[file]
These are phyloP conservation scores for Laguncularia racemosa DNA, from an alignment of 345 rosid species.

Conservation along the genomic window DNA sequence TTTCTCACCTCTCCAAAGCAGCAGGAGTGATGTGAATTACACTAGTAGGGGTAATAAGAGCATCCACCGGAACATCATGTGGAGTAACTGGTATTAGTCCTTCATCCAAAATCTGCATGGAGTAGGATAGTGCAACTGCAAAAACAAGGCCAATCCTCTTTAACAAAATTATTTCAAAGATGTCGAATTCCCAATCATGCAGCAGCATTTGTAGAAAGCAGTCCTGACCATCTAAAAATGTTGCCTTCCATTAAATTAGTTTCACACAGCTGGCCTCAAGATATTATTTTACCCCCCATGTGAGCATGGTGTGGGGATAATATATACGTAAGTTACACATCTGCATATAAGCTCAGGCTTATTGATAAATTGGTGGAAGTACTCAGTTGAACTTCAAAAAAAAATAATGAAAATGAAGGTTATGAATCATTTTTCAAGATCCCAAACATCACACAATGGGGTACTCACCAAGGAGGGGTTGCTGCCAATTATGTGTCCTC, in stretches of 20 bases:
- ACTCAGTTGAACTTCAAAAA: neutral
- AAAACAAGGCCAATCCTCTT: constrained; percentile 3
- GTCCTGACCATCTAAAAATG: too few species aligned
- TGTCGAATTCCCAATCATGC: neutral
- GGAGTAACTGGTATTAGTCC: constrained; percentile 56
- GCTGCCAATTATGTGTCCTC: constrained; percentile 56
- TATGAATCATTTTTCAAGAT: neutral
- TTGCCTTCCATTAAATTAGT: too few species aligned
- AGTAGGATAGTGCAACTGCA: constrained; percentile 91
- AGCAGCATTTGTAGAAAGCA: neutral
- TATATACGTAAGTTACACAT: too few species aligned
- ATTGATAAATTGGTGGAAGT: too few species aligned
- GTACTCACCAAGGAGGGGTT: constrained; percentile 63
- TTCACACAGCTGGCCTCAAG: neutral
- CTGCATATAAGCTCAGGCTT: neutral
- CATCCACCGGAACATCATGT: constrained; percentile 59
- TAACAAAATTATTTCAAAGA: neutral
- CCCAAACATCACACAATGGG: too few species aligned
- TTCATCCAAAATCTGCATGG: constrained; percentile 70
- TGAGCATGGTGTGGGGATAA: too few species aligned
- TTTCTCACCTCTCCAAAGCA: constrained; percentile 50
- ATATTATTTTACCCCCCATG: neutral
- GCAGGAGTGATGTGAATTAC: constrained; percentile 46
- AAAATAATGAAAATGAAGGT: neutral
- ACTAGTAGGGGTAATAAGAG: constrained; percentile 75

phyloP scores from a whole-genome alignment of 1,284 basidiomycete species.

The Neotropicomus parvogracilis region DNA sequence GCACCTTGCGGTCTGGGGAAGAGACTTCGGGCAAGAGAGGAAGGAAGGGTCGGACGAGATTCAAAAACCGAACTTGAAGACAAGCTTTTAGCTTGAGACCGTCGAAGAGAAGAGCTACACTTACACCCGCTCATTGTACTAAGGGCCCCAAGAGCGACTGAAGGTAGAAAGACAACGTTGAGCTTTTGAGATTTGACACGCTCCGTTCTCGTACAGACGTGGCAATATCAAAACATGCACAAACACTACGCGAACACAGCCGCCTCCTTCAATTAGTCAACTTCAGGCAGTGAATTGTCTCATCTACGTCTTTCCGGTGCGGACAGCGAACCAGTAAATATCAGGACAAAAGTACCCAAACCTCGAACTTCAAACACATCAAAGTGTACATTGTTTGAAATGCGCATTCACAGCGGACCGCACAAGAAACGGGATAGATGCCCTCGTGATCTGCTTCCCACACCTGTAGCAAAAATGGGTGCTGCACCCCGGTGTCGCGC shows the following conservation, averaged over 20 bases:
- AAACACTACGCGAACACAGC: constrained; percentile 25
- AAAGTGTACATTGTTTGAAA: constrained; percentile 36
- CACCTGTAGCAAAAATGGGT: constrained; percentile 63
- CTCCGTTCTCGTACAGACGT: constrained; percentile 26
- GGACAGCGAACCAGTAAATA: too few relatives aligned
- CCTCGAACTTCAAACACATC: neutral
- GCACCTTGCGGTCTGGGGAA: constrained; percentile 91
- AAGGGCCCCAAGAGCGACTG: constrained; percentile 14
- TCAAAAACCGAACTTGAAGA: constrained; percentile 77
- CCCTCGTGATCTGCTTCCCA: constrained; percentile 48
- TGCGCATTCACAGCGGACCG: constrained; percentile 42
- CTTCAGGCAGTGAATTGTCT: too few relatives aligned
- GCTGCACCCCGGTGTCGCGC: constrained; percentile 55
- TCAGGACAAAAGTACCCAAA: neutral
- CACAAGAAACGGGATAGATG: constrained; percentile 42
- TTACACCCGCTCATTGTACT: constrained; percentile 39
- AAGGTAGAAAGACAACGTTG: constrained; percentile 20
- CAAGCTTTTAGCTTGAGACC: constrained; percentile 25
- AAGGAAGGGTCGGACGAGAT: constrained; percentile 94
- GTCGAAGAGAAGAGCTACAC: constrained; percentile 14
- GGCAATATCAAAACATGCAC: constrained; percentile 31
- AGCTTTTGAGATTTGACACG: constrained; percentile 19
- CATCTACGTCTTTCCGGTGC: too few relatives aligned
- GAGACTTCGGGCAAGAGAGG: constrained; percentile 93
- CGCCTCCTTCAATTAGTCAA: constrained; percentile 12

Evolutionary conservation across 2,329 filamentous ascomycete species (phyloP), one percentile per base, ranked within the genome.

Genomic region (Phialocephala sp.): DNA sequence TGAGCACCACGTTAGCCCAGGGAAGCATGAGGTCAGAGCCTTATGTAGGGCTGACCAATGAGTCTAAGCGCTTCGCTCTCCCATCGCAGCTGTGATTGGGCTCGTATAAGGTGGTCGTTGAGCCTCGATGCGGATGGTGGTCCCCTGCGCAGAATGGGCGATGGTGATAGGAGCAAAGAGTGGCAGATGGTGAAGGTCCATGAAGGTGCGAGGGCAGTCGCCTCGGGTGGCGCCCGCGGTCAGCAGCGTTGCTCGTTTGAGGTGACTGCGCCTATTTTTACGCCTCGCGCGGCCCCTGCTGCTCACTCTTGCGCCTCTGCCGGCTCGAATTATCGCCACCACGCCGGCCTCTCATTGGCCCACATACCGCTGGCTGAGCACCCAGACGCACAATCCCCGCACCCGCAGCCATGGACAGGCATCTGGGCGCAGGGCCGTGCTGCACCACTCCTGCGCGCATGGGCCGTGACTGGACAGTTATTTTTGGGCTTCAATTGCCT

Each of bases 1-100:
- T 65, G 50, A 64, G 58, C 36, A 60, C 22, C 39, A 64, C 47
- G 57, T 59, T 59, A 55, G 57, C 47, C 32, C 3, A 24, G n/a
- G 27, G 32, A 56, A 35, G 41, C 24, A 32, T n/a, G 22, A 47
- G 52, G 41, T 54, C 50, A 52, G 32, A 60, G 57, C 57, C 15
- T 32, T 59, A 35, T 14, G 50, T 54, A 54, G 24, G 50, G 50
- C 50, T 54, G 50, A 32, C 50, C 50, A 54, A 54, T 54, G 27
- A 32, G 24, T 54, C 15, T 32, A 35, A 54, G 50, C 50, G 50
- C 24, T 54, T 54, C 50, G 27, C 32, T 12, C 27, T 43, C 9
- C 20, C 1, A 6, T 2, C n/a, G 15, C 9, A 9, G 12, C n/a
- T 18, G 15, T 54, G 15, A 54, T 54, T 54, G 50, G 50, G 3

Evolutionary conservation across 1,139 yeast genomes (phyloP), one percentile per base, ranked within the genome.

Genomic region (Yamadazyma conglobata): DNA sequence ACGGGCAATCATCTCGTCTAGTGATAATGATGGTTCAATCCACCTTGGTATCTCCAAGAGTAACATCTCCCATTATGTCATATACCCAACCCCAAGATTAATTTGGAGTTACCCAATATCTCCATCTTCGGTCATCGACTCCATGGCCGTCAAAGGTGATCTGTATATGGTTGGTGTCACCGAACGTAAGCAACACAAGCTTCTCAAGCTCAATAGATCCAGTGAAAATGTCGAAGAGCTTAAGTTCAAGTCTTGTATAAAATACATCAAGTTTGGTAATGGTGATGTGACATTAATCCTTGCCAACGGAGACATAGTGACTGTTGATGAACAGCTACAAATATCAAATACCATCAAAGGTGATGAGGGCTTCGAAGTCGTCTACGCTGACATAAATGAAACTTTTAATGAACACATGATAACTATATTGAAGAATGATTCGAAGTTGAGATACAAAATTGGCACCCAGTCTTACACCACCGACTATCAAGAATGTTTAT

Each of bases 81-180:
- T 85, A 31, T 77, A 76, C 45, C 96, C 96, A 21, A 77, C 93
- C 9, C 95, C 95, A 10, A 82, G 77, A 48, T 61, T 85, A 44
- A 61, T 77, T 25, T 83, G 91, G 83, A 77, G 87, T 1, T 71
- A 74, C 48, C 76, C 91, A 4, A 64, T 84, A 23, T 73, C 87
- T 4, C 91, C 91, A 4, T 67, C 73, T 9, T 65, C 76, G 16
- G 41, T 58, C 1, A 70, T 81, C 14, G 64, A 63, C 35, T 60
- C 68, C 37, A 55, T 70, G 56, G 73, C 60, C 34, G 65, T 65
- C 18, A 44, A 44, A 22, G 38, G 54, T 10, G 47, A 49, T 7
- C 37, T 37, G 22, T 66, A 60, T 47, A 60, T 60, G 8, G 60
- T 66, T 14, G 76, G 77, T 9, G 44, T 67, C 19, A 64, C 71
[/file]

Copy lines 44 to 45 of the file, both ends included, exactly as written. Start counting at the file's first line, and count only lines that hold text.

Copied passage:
- CACAAGAAACGGGATAGATG: constrained; percentile 42
- TTACACCCGCTCATTGTACT: constrained; percentile 39